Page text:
Yeah, I would agree. And I think that people in general, a lot of people, too many people are afraid to go to the dentist. And it’s the it’s probably because of the unknown, like, what happens when they when I open my mouth, and somebody’s going to take a peek in there and maybe there’s a cavity and maybe there’s a root canal, maybe there’s something else that is completely worse that I don’t even know about. But if you can gamify that system, and have it not be about dental insurance, but about having fun taking care of yourself, it would be more enjoyable to have that that dental experience.

Alex Frommeyer 14:29
You got it. All the typical patient needs to hear is the sound of a dentist drill. Tip never want to show up to a dental appointment ever again. And I think our view is with our focus on prevention is one of the key pillars of the value prop and the way we think about the investment in our and how our business allocates resources over a long period of time. We think there’s something really exciting about not eliminating the Real are anything but creating a layer on top of that, which is much more approachable for the average person and engages them at a level that’s good for the dentist and for the member and for beam as well.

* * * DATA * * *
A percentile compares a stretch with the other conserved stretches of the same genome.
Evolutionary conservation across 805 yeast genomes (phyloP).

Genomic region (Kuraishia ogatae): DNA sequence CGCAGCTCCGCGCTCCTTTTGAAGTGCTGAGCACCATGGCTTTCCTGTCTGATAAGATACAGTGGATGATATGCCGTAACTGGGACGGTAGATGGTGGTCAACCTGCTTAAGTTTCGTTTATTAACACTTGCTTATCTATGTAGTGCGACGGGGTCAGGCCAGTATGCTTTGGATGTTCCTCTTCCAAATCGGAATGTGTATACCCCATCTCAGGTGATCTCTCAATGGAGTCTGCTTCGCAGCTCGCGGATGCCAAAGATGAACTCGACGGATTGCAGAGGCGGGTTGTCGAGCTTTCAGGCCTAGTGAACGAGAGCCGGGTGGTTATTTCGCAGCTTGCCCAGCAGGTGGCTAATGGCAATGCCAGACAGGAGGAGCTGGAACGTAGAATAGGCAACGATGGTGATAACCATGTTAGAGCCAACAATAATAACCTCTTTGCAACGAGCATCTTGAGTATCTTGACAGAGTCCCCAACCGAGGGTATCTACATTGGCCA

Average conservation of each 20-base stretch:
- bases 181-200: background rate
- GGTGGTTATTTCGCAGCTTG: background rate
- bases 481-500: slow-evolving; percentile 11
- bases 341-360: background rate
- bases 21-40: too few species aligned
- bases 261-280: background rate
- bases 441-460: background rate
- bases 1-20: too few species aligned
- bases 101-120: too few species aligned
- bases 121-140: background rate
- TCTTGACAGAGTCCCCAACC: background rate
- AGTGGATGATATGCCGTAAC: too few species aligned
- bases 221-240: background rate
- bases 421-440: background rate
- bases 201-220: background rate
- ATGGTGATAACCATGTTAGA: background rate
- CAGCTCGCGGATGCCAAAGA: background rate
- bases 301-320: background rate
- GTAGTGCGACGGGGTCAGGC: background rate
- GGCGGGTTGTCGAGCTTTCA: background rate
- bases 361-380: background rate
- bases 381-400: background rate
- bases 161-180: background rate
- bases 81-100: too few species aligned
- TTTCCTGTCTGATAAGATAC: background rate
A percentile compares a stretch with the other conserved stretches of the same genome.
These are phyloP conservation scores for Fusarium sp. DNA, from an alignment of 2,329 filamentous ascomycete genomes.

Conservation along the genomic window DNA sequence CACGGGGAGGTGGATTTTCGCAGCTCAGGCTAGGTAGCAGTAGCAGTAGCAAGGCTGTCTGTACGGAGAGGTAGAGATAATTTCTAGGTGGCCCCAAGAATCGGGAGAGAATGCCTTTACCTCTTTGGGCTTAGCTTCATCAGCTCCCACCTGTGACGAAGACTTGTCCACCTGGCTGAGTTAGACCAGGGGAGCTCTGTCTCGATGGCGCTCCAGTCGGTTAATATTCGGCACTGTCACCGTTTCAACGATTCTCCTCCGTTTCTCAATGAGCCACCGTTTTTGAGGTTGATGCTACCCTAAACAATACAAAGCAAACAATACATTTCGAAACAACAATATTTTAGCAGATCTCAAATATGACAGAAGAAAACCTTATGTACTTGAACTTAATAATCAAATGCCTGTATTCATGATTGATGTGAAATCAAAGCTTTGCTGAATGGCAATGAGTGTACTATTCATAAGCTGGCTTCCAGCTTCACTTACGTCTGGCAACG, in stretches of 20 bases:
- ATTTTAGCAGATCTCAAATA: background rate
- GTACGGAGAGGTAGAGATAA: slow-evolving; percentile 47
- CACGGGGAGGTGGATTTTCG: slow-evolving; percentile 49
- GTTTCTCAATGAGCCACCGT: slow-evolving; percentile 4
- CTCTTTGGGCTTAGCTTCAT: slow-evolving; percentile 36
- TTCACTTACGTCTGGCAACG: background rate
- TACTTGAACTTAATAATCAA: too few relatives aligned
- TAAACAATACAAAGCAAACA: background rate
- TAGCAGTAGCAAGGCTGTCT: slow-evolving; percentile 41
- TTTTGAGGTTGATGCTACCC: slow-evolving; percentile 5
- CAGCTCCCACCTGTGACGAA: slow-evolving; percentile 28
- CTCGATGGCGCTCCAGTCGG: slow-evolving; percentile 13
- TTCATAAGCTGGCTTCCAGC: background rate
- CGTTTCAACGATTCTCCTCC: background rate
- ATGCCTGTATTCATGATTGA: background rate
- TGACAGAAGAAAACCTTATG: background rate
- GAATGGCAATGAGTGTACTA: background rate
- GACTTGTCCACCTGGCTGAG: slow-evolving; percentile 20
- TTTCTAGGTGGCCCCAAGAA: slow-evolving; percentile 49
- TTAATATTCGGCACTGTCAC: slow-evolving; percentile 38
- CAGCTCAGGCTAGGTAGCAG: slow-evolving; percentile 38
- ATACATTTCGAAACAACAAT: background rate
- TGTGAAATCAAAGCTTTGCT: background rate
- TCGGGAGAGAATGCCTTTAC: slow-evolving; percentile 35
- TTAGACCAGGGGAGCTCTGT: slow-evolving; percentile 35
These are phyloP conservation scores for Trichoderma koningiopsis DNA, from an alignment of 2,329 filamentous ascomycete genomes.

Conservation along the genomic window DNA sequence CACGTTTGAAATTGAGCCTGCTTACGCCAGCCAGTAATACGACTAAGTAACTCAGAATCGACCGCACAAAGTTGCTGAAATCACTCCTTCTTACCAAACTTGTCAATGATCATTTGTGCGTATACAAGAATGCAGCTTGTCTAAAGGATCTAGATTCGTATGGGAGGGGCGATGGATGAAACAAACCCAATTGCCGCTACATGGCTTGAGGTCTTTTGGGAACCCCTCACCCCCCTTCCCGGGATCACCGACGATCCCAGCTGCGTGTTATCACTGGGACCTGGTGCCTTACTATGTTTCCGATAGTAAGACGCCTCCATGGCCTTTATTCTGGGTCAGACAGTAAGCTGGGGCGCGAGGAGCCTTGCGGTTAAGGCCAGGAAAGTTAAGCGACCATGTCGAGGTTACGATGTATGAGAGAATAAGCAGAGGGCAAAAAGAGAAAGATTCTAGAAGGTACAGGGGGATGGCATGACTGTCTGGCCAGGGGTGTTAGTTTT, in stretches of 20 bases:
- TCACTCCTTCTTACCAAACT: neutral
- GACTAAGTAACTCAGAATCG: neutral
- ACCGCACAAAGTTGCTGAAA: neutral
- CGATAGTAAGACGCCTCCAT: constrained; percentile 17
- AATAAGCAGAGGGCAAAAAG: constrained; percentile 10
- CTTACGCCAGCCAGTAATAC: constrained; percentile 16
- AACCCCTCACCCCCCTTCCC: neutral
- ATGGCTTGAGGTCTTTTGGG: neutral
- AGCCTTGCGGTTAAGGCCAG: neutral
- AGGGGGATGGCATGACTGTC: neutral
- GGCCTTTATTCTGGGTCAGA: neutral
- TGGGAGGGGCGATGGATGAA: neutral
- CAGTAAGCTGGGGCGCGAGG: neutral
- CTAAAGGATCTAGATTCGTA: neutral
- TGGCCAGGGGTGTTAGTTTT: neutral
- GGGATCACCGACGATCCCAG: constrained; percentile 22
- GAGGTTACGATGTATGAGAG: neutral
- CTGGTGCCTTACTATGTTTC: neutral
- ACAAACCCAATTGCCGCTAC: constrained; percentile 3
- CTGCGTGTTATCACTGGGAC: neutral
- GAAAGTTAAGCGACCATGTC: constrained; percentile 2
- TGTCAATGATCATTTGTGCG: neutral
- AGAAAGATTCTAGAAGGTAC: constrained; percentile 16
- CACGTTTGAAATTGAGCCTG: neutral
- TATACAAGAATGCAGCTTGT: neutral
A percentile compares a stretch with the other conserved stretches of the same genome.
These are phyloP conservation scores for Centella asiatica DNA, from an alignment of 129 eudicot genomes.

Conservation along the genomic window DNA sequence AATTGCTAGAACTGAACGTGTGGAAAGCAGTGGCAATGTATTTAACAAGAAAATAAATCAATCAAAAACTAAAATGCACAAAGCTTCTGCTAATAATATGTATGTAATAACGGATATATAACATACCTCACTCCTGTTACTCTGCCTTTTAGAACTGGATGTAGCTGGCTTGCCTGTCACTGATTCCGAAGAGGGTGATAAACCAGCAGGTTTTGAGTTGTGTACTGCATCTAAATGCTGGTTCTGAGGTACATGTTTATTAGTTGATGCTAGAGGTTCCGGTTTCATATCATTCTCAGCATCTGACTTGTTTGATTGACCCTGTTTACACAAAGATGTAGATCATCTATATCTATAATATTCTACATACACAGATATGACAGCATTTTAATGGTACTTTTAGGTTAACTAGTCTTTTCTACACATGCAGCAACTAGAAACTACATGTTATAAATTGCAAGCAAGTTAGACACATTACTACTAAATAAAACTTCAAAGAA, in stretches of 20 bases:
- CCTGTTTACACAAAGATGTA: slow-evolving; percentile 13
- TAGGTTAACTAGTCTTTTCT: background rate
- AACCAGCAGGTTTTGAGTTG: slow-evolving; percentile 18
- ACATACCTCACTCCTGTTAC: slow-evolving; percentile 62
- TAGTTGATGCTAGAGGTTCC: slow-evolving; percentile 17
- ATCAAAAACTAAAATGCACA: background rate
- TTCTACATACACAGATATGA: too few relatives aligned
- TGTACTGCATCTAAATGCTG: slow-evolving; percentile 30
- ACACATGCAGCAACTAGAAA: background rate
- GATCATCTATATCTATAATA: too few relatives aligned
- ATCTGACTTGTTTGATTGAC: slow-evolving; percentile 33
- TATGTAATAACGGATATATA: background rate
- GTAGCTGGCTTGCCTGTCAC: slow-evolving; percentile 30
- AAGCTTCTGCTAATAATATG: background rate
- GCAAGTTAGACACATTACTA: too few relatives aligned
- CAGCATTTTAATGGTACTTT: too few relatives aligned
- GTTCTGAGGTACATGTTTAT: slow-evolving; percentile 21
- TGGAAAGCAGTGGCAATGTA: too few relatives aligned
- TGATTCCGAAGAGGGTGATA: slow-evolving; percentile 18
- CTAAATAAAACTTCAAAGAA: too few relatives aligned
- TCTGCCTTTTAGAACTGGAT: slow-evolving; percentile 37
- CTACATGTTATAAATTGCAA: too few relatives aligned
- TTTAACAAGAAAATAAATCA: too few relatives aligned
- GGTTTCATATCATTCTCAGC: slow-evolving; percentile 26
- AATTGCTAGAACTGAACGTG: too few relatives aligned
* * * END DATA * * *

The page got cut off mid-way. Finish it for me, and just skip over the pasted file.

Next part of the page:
Nick Glimsdahl 15:15
Well, well said. So with the bundle that you guys offer and the floss and the toothpaste and toothbrush, and then you have the ability to obtain more heads as you have a better experience for you, you have the right cadence or the right amount of points or however that works. Why is it so important to reduce that effort from your have your consumers and say, Hey, here’s a package for you. Here’s how to create, here’s, here’s everything that you need to reduce your insurance. Why is that? Why is it so important to have that experience? And making sure that that user experience is as effortless as possible? For for your consumers?

Alex Frommeyer 15:58